Humor is a great means of bonding. Most blind people have a great sense of humor and have come to terms with their condition. They like to touch, smell, and listen to their surroundings in order to find out what is going on around them. They also love to hear detailed and vivid accounts from their non-blind friends or acquaintances about what is going on around them.

When you talk to blind people, you do not need to speak more loudly than usual. If you have been talking with a blind person in public for some time and need to leave him/her alone for a moment, tell him/her that you will be back shortly and guide him/her to a location or a chair or bench where he/she may wait for you comfortably.

At social functions

Transportation is the most important precondition that must be satisfied in order for blind people to attend social functions. Public transportation carries people into downtown areas, but blind people face a number of difficulties when accessing and using public transportation. It is particularly difficult for them to master bus transfers without the guidance of others. And taxis are costly alternatives. If you are thinking of inviting blind people to a social function, you need to have suitable transportation arranged for them, send willing guides, have them picked up at their locations, and/or invite their non-blind companions as well.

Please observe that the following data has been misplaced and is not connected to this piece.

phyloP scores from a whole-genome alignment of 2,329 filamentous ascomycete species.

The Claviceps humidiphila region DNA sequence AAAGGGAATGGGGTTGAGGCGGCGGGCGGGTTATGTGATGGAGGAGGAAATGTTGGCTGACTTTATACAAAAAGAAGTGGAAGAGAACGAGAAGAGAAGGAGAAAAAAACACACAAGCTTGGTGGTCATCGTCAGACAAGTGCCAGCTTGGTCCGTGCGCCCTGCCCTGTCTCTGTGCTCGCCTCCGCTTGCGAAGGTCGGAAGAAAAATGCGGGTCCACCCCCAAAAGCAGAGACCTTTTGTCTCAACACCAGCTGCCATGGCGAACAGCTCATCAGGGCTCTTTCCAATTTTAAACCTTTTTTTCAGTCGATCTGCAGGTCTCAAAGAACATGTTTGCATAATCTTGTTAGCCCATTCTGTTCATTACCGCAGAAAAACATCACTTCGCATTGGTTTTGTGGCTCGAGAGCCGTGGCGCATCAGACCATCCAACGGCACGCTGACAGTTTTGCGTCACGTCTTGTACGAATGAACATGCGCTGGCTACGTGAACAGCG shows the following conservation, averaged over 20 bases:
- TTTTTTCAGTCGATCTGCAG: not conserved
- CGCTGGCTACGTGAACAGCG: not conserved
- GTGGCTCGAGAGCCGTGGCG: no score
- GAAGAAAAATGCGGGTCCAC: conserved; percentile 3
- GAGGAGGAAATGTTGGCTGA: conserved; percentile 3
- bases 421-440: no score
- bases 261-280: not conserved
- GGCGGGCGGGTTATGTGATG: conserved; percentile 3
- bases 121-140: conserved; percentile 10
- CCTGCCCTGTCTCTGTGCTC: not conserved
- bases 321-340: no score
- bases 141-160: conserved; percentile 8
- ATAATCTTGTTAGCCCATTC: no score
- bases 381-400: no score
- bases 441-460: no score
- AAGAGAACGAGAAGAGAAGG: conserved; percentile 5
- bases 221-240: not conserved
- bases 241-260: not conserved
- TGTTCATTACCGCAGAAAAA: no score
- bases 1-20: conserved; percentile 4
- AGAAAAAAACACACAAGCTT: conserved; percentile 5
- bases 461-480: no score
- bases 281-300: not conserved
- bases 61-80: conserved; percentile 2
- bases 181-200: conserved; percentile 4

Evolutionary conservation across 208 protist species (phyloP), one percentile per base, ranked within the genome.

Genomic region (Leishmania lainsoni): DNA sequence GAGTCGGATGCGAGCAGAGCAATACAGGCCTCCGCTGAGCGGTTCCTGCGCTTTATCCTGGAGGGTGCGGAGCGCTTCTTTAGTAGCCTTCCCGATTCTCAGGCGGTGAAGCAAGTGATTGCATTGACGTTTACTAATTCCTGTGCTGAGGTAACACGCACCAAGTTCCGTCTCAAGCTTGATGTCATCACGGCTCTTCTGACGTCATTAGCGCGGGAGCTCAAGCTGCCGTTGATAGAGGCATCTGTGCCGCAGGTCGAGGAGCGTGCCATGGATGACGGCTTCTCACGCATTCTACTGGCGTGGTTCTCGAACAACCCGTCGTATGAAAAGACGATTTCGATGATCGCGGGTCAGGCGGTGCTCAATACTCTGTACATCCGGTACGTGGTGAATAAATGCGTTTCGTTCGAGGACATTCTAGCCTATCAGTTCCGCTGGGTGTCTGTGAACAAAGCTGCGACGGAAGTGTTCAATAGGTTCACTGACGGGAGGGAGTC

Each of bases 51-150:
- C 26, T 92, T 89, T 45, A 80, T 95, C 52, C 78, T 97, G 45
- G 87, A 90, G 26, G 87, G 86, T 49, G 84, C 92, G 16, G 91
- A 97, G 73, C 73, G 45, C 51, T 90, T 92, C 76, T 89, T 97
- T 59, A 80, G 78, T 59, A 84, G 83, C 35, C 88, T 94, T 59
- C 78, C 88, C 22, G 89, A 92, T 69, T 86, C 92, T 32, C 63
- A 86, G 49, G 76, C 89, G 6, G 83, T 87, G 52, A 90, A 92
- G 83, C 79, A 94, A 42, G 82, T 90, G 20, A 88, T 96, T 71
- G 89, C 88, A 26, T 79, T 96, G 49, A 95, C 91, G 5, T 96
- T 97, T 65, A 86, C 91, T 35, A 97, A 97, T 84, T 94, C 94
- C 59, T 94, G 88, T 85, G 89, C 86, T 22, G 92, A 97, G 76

If you are planning a social function, do not assume that your blind acquaintances will not be interested in attending. You may be surprised to learn that a great number of blind people are very outgoing and love to attend such events. Therefore, please give them the chance to decide on their own whether to attend.

The majority of blind people love going to cinemas or theaters even without the help of others. If you happen to take a blind friend to the movies, all you need to do is explain, in a gentle whisper, what is going on in scenes that do not contain any dialogue.

Also, blind people take just as much interest in their appearance and grooming as most people do. Therefore, if the blind people you are guiding or trying to help are wearing different socks or have dirt on their faces or shirts, for example, tell them immediately.

At a store

Before entering the prices of the goods the blind person is about to purchase into the cashier, check the names, prices and the total price of the goods first with the person. Help the person touch and feel the goods directly. Rather than giving the person the change directly onto his/her palm—which may upset or startle him/her—drop the change either in a paper cup or on the counter and tell the blind person where the change is.

If you are a sales agent or clerk at a store and about to help a blind customer, the first thing you need to do is introduce yourself. Then give the customer enough time and space to find and buy the things he/she needs. Any detailed explanations and recommendations of goods you can offer will be of great help.